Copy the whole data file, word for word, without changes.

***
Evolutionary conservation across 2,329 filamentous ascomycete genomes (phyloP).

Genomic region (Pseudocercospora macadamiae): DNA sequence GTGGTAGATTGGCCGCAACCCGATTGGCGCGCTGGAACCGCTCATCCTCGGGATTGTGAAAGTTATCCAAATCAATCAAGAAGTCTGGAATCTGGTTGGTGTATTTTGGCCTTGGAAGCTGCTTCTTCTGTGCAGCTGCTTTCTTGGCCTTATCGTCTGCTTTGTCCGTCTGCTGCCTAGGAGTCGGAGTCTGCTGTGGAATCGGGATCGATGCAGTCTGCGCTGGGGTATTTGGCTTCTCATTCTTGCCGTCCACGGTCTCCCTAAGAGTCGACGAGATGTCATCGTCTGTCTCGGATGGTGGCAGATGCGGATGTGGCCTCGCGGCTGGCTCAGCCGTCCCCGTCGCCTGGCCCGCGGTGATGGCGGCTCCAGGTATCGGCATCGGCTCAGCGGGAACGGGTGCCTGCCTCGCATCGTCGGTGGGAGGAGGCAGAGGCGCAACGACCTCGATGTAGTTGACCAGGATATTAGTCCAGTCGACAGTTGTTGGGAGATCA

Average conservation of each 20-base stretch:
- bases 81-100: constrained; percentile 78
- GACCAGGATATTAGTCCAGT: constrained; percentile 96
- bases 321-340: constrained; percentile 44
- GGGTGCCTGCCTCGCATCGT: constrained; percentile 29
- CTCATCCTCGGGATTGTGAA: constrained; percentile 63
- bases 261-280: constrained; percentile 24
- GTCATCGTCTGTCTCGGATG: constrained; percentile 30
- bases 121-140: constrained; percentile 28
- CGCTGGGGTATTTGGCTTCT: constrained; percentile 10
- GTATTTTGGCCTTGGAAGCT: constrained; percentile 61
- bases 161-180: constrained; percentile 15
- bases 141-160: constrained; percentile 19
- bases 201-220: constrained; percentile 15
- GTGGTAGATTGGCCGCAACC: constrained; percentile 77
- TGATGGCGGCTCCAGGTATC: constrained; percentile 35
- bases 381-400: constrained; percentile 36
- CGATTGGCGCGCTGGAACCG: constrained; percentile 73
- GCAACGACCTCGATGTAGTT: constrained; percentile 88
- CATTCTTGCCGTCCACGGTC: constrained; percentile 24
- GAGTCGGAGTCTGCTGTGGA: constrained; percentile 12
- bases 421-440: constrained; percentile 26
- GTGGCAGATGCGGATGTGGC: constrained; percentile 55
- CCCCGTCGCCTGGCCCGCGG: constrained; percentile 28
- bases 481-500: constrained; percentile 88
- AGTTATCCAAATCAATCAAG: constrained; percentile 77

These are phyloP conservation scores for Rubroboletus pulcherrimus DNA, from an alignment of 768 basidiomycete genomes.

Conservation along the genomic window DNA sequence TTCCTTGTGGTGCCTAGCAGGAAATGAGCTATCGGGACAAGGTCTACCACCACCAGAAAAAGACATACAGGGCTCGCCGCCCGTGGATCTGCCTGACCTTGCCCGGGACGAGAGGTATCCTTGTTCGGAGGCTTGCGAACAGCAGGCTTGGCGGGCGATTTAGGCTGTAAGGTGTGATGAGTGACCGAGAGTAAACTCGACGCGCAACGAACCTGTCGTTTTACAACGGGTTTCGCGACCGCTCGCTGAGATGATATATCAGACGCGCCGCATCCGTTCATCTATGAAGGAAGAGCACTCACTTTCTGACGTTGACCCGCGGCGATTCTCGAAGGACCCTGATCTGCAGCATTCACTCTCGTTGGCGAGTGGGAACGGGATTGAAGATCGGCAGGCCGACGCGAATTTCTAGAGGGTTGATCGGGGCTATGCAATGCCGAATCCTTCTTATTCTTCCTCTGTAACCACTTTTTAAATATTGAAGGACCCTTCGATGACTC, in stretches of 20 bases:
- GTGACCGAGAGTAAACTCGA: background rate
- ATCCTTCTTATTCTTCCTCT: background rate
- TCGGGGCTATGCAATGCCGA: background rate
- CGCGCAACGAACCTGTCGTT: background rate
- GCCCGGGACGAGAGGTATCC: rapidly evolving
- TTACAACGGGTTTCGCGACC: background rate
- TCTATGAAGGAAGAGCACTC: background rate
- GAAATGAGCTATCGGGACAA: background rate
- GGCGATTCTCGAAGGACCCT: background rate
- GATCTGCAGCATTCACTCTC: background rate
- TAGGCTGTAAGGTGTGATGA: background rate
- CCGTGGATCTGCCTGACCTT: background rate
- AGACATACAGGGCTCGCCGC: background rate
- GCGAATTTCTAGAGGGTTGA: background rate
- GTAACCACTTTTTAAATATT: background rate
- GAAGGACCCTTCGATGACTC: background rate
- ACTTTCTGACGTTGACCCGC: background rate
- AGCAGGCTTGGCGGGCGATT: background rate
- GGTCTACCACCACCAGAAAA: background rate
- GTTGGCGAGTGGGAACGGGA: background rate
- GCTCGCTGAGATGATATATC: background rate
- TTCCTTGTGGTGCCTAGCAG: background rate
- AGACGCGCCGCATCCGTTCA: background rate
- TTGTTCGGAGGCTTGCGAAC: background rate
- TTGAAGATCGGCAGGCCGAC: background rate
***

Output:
Evolutionary conservation across 2,329 filamentous ascomycete genomes (phyloP).

Genomic region (Pseudocercospora macadamiae): DNA sequence GTGGTAGATTGGCCGCAACCCGATTGGCGCGCTGGAACCGCTCATCCTCGGGATTGTGAAAGTTATCCAAATCAATCAAGAAGTCTGGAATCTGGTTGGTGTATTTTGGCCTTGGAAGCTGCTTCTTCTGTGCAGCTGCTTTCTTGGCCTTATCGTCTGCTTTGTCCGTCTGCTGCCTAGGAGTCGGAGTCTGCTGTGGAATCGGGATCGATGCAGTCTGCGCTGGGGTATTTGGCTTCTCATTCTTGCCGTCCACGGTCTCCCTAAGAGTCGACGAGATGTCATCGTCTGTCTCGGATGGTGGCAGATGCGGATGTGGCCTCGCGGCTGGCTCAGCCGTCCCCGTCGCCTGGCCCGCGGTGATGGCGGCTCCAGGTATCGGCATCGGCTCAGCGGGAACGGGTGCCTGCCTCGCATCGTCGGTGGGAGGAGGCAGAGGCGCAACGACCTCGATGTAGTTGACCAGGATATTAGTCCAGTCGACAGTTGTTGGGAGATCA

Average conservation of each 20-base stretch:
- bases 81-100: constrained; percentile 78
- GACCAGGATATTAGTCCAGT: constrained; percentile 96
- bases 321-340: constrained; percentile 44
- GGGTGCCTGCCTCGCATCGT: constrained; percentile 29
- CTCATCCTCGGGATTGTGAA: constrained; percentile 63
- bases 261-280: constrained; percentile 24
- GTCATCGTCTGTCTCGGATG: constrained; percentile 30
- bases 121-140: constrained; percentile 28
- CGCTGGGGTATTTGGCTTCT: constrained; percentile 10
- GTATTTTGGCCTTGGAAGCT: constrained; percentile 61
- bases 161-180: constrained; percentile 15
- bases 141-160: constrained; percentile 19
- bases 201-220: constrained; percentile 15
- GTGGTAGATTGGCCGCAACC: constrained; percentile 77
- TGATGGCGGCTCCAGGTATC: constrained; percentile 35
- bases 381-400: constrained; percentile 36
- CGATTGGCGCGCTGGAACCG: constrained; percentile 73
- GCAACGACCTCGATGTAGTT: constrained; percentile 88
- CATTCTTGCCGTCCACGGTC: constrained; percentile 24
- GAGTCGGAGTCTGCTGTGGA: constrained; percentile 12
- bases 421-440: constrained; percentile 26
- GTGGCAGATGCGGATGTGGC: constrained; percentile 55
- CCCCGTCGCCTGGCCCGCGG: constrained; percentile 28
- bases 481-500: constrained; percentile 88
- AGTTATCCAAATCAATCAAG: constrained; percentile 77

These are phyloP conservation scores for Rubroboletus pulcherrimus DNA, from an alignment of 768 basidiomycete genomes.

Conservation along the genomic window DNA sequence TTCCTTGTGGTGCCTAGCAGGAAATGAGCTATCGGGACAAGGTCTACCACCACCAGAAAAAGACATACAGGGCTCGCCGCCCGTGGATCTGCCTGACCTTGCCCGGGACGAGAGGTATCCTTGTTCGGAGGCTTGCGAACAGCAGGCTTGGCGGGCGATTTAGGCTGTAAGGTGTGATGAGTGACCGAGAGTAAACTCGACGCGCAACGAACCTGTCGTTTTACAACGGGTTTCGCGACCGCTCGCTGAGATGATATATCAGACGCGCCGCATCCGTTCATCTATGAAGGAAGAGCACTCACTTTCTGACGTTGACCCGCGGCGATTCTCGAAGGACCCTGATCTGCAGCATTCACTCTCGTTGGCGAGTGGGAACGGGATTGAAGATCGGCAGGCCGACGCGAATTTCTAGAGGGTTGATCGGGGCTATGCAATGCCGAATCCTTCTTATTCTTCCTCTGTAACCACTTTTTAAATATTGAAGGACCCTTCGATGACTC, in stretches of 20 bases:
- GTGACCGAGAGTAAACTCGA: background rate
- ATCCTTCTTATTCTTCCTCT: background rate
- TCGGGGCTATGCAATGCCGA: background rate
- CGCGCAACGAACCTGTCGTT: background rate
- GCCCGGGACGAGAGGTATCC: rapidly evolving
- TTACAACGGGTTTCGCGACC: background rate
- TCTATGAAGGAAGAGCACTC: background rate
- GAAATGAGCTATCGGGACAA: background rate
- GGCGATTCTCGAAGGACCCT: background rate
- GATCTGCAGCATTCACTCTC: background rate
- TAGGCTGTAAGGTGTGATGA: background rate
- CCGTGGATCTGCCTGACCTT: background rate
- AGACATACAGGGCTCGCCGC: background rate
- GCGAATTTCTAGAGGGTTGA: background rate
- GTAACCACTTTTTAAATATT: background rate
- GAAGGACCCTTCGATGACTC: background rate
- ACTTTCTGACGTTGACCCGC: background rate
- AGCAGGCTTGGCGGGCGATT: background rate
- GGTCTACCACCACCAGAAAA: background rate
- GTTGGCGAGTGGGAACGGGA: background rate
- GCTCGCTGAGATGATATATC: background rate
- TTCCTTGTGGTGCCTAGCAG: background rate
- AGACGCGCCGCATCCGTTCA: background rate
- TTGTTCGGAGGCTTGCGAAC: background rate
- TTGAAGATCGGCAGGCCGAC: background rate